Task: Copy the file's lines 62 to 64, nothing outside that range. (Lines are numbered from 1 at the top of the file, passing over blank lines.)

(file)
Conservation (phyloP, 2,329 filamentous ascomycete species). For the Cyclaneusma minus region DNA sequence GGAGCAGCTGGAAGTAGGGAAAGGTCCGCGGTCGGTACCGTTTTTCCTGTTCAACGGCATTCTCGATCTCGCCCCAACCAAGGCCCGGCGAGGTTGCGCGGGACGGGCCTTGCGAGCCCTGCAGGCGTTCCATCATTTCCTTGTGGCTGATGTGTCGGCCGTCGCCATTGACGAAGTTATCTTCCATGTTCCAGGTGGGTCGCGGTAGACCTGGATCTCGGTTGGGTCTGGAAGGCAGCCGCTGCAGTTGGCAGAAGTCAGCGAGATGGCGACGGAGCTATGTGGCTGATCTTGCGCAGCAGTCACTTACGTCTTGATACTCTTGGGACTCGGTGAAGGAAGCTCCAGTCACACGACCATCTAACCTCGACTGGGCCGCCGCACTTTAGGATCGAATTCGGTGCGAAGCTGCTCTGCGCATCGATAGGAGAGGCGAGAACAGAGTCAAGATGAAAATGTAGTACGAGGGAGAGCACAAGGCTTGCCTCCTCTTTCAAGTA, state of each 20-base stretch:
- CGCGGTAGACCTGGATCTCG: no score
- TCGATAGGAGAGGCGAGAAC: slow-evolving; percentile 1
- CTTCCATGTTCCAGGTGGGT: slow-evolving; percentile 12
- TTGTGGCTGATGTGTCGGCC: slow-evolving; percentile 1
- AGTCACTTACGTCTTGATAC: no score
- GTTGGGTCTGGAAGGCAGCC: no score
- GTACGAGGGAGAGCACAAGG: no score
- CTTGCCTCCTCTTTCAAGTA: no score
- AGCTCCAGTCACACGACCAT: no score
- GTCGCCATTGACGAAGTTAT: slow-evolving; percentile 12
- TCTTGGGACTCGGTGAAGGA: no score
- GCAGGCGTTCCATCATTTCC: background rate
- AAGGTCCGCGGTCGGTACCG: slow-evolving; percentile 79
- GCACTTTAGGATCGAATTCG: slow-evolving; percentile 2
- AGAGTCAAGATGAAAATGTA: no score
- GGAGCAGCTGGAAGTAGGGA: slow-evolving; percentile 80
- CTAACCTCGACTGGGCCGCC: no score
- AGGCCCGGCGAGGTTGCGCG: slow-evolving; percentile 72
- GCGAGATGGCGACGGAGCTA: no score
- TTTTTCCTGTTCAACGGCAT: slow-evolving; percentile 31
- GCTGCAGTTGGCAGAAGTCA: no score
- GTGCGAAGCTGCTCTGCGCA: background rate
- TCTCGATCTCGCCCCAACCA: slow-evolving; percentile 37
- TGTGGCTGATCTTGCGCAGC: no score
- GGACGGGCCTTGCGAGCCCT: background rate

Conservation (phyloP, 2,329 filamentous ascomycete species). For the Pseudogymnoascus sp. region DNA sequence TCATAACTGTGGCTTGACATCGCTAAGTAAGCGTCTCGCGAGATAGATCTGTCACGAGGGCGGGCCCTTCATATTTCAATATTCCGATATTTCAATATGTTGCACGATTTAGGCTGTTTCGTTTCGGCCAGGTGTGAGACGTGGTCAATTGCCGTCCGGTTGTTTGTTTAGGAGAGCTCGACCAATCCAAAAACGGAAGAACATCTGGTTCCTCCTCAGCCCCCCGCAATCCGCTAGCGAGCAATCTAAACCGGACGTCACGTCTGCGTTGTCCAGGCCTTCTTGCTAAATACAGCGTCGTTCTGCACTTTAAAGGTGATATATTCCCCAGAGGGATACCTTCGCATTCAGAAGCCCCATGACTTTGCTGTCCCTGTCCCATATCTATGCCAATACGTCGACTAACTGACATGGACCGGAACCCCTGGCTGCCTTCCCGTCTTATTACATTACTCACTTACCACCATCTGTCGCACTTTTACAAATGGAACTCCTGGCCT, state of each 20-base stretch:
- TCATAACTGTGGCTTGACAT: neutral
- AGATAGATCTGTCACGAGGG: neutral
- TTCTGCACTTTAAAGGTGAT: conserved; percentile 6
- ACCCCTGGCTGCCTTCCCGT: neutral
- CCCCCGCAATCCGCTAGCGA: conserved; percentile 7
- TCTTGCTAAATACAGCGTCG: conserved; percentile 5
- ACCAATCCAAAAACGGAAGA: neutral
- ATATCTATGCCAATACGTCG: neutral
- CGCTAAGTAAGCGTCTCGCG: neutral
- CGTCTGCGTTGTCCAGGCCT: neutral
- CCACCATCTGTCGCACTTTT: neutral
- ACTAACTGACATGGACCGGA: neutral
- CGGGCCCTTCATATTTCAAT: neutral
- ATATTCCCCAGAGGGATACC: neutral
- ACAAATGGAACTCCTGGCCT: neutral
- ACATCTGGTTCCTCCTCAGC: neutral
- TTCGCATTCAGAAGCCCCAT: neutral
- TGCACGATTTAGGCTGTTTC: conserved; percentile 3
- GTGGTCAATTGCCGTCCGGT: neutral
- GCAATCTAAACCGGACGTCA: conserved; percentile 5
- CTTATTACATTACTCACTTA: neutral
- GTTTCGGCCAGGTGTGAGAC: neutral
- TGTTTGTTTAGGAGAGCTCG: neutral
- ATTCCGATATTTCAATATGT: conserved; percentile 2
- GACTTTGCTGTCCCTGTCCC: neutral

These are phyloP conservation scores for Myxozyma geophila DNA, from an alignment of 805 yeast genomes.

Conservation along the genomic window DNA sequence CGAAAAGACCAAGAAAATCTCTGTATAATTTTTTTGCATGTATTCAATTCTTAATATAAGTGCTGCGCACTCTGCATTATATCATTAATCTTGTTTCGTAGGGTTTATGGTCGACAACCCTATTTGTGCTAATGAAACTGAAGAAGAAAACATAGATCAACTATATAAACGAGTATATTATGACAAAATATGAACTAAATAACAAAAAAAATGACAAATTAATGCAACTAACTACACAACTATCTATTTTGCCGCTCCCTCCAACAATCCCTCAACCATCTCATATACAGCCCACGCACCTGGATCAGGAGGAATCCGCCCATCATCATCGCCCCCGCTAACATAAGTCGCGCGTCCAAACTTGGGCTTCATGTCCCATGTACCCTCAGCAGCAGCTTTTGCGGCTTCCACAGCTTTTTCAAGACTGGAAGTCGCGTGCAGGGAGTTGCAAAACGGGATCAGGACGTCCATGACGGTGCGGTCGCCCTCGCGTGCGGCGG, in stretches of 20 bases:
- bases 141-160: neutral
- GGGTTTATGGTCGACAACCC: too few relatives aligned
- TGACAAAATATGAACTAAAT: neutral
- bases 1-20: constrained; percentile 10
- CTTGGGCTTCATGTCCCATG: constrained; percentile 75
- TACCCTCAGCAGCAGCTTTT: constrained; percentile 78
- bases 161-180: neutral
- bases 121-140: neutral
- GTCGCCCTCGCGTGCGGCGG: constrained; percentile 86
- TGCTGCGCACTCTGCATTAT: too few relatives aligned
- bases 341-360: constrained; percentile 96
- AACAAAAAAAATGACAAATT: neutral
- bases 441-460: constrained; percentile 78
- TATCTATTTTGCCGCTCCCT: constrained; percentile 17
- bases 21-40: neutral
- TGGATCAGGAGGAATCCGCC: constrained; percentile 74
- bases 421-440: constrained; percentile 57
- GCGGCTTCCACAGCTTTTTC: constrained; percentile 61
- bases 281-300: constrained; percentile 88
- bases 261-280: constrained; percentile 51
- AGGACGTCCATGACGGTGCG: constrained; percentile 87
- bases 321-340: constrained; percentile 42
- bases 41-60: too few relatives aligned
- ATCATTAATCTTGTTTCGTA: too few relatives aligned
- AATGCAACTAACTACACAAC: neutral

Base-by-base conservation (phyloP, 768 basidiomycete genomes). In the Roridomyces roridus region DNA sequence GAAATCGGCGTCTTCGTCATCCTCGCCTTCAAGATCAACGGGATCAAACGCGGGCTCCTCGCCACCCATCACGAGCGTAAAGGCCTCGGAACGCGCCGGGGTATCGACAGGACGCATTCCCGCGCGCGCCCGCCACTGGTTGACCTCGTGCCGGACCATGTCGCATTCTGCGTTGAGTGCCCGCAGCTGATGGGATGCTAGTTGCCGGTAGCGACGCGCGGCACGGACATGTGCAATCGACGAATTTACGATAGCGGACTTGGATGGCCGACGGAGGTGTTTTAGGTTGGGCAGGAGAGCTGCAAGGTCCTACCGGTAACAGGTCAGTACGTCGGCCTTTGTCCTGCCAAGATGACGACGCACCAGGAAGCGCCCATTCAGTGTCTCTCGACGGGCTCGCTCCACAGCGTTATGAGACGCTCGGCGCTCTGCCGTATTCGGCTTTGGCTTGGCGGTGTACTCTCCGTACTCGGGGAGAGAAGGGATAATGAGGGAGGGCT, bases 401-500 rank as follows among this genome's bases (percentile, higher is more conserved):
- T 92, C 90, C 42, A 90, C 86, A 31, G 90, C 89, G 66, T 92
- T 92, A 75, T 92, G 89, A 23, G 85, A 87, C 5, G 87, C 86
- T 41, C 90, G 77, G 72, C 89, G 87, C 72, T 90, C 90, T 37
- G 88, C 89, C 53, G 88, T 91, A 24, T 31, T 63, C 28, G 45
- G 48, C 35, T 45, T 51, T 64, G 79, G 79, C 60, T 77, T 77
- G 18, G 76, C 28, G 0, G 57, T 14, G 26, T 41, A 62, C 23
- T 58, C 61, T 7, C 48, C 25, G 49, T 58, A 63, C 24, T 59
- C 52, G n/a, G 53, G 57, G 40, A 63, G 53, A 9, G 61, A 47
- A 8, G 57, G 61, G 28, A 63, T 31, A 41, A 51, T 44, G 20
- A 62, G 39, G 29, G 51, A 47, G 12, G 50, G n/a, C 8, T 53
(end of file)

- bases 121-140: neutral
- GTCGCCCTCGCGTGCGGCGG: constrained; percentile 86
- TGCTGCGCACTCTGCATTAT: too few relatives aligned